Rajoelina proceeded to suspend the parliament, suppress opposition protests, and limit press freedom. These actions, combined with his unconstitutional accession to power and erratic leadership, resulted in prolonged political uncertainty. In August 2009, the various political factions backing Rajoelina reached a tentative power-sharing deal—brokered by the Southern African Development Community (SADC) and known as the Maputo Declaration—with former presidents Ravalomanana, Zafy, and Ratsiraka. However, Rajoelina later refused to agree to the formation of a transitional coalition government of national unity, as called for in the pact. Subsequent internationally mediated deals were reached but also collapsed.
In August 2010, Rajoelina announced that he was abandoning the power-sharing agreement. He instead concluded an accord with 99 minor parties and set the presidential poll for May 2011. While Rajoelina stated that he would not stand for the presidency, the main opposition parties and SADC refused to endorse his plan, citing the Maputo Declaration’s call for a coalition government to oversee the electoral process. The political climate became further polarized after Ravalomanana, who was living in exile in South Africa, was sentenced in absentia in August to life with hard labor for ordering the killing of at least 30 opposition protesters in February 2009. A national conference sponsored by Rajoelina that was designed to provide an internal solution to the crisis took place in September 2010. It was boycotted by the major opposition parties and did not have the support of the international community. Rajoelina appointed a transitional parliament in October, with some members of the opposition included. In a November referendum boycotted by the opposition, voters approved constitutional changes sought by Rajoelina, including a lowering of the minimum age for the president from 40 to 35. (Rajoelina turned 37 in May 2011.) Continuing unrest within the military led to an unsuccessful coup attempt in November, triggered by the constitutional referendum.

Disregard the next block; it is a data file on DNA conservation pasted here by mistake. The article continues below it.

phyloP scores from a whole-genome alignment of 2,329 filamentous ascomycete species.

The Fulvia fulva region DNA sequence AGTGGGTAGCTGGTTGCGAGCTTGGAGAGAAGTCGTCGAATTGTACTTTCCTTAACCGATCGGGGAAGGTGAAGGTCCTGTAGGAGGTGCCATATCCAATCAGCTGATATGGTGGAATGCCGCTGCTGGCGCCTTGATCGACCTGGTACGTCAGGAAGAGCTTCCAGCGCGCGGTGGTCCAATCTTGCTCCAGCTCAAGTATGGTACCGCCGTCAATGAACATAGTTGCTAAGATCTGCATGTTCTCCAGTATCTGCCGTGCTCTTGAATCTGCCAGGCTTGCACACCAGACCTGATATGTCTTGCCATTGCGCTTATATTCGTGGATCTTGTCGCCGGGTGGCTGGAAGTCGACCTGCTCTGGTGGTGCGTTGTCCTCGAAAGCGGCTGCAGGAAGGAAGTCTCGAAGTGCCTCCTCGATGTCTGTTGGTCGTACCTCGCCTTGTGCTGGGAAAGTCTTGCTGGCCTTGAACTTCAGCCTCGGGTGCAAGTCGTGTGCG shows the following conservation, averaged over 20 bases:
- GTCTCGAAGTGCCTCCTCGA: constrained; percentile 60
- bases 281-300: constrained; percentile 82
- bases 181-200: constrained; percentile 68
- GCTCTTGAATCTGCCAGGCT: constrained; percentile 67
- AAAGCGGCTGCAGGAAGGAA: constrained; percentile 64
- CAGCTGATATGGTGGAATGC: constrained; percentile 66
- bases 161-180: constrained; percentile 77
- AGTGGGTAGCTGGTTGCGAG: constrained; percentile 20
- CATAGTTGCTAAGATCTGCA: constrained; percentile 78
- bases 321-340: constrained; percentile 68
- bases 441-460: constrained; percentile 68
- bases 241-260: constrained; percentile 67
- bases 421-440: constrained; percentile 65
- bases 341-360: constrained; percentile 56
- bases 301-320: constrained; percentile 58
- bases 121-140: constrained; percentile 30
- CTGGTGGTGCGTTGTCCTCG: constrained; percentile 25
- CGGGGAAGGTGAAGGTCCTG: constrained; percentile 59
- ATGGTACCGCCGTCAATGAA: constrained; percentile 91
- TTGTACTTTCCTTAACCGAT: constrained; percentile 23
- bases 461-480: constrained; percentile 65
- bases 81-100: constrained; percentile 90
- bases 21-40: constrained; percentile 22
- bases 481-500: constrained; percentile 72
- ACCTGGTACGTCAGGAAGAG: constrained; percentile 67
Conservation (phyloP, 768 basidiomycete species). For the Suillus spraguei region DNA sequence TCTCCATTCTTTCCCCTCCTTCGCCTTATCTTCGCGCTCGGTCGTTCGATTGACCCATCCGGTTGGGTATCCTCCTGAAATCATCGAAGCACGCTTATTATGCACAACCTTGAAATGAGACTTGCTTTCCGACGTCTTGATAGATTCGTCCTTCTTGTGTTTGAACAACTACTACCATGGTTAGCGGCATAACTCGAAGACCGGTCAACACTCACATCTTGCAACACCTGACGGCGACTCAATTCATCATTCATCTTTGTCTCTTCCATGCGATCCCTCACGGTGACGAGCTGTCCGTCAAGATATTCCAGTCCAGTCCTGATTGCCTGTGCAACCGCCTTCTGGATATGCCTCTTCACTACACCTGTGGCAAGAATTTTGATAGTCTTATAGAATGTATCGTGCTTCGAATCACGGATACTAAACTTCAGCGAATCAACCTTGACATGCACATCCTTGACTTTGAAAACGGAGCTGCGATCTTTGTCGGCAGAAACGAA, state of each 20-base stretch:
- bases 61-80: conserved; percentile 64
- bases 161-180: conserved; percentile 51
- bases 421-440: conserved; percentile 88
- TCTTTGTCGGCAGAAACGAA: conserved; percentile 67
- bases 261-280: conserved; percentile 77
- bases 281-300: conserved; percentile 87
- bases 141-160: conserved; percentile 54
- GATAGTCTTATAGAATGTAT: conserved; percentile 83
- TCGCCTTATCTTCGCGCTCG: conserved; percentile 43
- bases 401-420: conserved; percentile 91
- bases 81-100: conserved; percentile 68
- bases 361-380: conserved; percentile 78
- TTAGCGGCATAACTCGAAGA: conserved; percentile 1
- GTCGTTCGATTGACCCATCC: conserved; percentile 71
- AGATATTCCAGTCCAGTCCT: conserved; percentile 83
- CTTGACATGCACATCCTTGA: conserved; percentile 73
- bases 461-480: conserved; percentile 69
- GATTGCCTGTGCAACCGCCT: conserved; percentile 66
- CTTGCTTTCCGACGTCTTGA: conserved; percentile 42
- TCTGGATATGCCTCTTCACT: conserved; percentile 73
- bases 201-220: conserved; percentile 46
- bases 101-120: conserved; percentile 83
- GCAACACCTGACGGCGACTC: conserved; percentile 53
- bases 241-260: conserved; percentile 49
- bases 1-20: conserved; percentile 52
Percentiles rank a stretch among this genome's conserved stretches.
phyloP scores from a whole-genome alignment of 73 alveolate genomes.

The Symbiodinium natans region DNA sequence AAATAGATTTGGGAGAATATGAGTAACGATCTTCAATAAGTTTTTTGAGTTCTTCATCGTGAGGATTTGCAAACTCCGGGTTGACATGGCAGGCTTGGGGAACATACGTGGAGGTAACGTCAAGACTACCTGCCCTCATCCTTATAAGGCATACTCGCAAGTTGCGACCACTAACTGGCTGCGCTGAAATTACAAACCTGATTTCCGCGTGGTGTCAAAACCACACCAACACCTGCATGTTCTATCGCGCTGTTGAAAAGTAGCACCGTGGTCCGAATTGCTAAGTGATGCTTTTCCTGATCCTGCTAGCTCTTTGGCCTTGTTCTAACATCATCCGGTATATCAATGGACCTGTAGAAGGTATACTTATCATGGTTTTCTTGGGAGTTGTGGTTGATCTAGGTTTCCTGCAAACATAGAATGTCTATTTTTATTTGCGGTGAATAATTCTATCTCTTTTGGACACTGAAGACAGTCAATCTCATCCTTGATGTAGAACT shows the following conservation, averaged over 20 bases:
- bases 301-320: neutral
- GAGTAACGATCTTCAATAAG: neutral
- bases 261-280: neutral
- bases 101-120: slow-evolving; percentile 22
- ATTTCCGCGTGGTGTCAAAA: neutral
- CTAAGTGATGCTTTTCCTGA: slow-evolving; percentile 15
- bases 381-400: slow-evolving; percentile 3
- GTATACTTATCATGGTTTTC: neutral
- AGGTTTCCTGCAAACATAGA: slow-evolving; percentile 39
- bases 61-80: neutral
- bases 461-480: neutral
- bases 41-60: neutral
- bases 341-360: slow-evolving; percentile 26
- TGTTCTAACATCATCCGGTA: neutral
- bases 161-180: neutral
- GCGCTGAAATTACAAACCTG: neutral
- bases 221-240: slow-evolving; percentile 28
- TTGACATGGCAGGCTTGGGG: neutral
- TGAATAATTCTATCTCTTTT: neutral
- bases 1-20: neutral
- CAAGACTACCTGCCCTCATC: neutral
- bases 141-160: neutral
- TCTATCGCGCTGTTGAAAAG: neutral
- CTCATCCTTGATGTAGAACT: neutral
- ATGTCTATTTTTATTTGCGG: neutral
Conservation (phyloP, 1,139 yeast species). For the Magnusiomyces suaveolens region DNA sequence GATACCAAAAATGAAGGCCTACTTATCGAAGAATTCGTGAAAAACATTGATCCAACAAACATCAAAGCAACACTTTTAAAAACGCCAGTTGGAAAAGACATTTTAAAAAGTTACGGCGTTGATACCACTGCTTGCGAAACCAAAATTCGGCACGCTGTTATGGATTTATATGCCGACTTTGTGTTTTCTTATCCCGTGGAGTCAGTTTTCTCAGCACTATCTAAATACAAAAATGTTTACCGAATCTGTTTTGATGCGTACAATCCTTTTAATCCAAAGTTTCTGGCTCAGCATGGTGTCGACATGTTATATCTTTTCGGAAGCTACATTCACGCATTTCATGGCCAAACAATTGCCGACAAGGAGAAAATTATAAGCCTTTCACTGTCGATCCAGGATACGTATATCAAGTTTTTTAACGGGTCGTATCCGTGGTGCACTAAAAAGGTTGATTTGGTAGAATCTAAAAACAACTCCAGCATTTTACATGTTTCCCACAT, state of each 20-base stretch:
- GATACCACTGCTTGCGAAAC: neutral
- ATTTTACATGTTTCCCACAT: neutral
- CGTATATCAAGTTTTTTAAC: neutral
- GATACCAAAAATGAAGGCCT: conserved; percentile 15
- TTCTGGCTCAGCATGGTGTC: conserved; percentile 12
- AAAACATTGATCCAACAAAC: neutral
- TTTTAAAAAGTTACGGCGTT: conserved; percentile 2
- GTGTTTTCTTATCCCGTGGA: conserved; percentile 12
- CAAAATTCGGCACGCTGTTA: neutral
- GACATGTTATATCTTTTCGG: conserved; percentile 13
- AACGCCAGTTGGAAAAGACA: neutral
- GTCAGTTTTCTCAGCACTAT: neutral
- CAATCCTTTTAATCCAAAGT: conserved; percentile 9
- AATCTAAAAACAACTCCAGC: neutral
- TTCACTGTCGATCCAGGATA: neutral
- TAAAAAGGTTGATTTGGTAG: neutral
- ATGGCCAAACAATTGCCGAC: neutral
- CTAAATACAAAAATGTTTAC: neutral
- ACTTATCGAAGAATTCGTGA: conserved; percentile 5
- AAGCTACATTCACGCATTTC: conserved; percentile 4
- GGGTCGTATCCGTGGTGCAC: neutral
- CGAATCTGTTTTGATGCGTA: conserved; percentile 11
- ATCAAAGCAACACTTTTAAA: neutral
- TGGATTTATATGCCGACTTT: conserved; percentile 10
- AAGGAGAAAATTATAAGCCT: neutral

Nevertheless, internationally mediated talks continued, and by March 2011, SADC had shifted its stance, backing a plan that allowed Rajoelina to be recognized as Madagascar’s interim president until elections, as long as the opposition was fairly represented in the transitional administration. However, the main opposition parties rejected the plan when Rajoelina reappointed his ally, General Camille Vital, as prime minster, and continued to prevent Ravalomanana from returning from exile. After sustained pressure by SADC and the EU, an amended road map was initialed in September by all the main parties except Ratsiraka. The deal legitimized Rajoelina as Madagascar’s interim president, provided for the unconditional return of Ravalomanana, called for elections to be held within one year and a transitional administration that included all parties to lead the country to the elections, and urged the passage of an amnesty law for those accused of political crimes. Rajoelina named Omer Beriziky consensus prime minister in late October, and supporters of Ravalomanana and Zafy in November agreed to join a 35-member unity cabinet. In December, Rajoelina appointed a transitional parliament that included supporters of all signatories of the road map. However, Ravalomanana had yet to return by the end of 2011; some Rajoelina supporters threatened to arrest him if he did, while others pledged to respect the road map.